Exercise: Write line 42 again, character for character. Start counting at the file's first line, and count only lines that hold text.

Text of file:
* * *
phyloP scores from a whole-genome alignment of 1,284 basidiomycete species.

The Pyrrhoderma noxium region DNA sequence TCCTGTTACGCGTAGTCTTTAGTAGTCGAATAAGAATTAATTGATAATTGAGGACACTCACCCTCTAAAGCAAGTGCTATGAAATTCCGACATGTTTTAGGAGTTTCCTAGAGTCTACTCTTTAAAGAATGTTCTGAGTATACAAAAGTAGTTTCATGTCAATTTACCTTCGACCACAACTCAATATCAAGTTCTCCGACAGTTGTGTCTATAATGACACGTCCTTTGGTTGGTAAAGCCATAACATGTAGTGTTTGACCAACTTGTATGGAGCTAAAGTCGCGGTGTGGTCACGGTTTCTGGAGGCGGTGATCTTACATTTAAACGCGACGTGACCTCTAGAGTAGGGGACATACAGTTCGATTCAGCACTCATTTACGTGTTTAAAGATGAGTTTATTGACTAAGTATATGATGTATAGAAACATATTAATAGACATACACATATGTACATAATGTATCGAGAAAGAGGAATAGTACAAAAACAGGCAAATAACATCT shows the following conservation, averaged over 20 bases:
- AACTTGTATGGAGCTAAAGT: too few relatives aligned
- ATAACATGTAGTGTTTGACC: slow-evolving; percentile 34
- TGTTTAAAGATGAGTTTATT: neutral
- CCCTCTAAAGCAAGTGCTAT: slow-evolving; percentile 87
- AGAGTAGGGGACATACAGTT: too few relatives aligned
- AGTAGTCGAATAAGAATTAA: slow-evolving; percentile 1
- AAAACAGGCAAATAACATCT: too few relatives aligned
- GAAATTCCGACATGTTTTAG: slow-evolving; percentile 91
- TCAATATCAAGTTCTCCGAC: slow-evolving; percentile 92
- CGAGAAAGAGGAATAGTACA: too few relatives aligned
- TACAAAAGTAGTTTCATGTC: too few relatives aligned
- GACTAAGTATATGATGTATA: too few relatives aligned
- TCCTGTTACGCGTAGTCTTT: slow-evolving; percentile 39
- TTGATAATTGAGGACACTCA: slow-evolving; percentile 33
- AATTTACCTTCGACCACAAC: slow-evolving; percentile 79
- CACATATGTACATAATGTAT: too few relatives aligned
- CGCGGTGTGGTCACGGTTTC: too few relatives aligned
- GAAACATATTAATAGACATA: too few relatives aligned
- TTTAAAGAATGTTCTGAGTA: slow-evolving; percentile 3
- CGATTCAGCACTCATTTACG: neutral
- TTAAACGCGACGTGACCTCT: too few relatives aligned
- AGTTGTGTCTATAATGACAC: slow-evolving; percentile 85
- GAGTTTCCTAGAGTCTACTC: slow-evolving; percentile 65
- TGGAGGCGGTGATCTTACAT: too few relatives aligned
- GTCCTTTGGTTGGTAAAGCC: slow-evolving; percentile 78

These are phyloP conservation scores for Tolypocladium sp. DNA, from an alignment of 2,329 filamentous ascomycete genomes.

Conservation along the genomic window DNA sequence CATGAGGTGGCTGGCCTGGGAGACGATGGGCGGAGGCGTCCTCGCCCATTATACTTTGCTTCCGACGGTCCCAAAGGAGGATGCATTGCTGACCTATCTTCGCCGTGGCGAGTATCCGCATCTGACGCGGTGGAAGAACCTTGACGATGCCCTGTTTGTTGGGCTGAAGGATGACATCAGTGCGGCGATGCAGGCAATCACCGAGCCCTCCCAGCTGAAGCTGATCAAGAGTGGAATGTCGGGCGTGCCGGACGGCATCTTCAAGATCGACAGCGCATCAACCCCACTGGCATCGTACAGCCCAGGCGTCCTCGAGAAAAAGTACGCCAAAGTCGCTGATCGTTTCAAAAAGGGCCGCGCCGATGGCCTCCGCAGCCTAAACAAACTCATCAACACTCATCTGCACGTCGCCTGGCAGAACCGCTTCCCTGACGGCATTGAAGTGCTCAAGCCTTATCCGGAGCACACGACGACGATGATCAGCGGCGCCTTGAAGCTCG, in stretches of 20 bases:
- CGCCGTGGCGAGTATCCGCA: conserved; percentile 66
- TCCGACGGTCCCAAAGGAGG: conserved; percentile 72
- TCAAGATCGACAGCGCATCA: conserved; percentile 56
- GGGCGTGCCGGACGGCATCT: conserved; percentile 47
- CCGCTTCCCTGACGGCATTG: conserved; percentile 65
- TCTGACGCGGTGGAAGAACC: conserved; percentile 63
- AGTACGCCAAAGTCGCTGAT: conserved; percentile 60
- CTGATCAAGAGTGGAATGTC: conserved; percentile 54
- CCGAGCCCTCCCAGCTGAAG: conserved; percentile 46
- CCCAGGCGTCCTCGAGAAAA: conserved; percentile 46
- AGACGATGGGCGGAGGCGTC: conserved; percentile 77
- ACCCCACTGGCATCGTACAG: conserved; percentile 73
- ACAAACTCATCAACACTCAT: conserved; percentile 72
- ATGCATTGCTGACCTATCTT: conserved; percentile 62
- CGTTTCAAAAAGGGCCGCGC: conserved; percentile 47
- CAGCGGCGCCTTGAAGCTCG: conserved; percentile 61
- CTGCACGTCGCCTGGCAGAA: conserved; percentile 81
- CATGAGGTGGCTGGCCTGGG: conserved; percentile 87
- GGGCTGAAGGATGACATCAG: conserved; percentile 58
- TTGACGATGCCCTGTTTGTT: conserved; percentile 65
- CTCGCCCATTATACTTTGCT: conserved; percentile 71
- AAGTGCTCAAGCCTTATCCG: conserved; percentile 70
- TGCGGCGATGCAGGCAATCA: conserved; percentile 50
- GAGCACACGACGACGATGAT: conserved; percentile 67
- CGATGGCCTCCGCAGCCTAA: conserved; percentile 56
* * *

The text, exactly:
- ACAAACTCATCAACACTCAT: conserved; percentile 72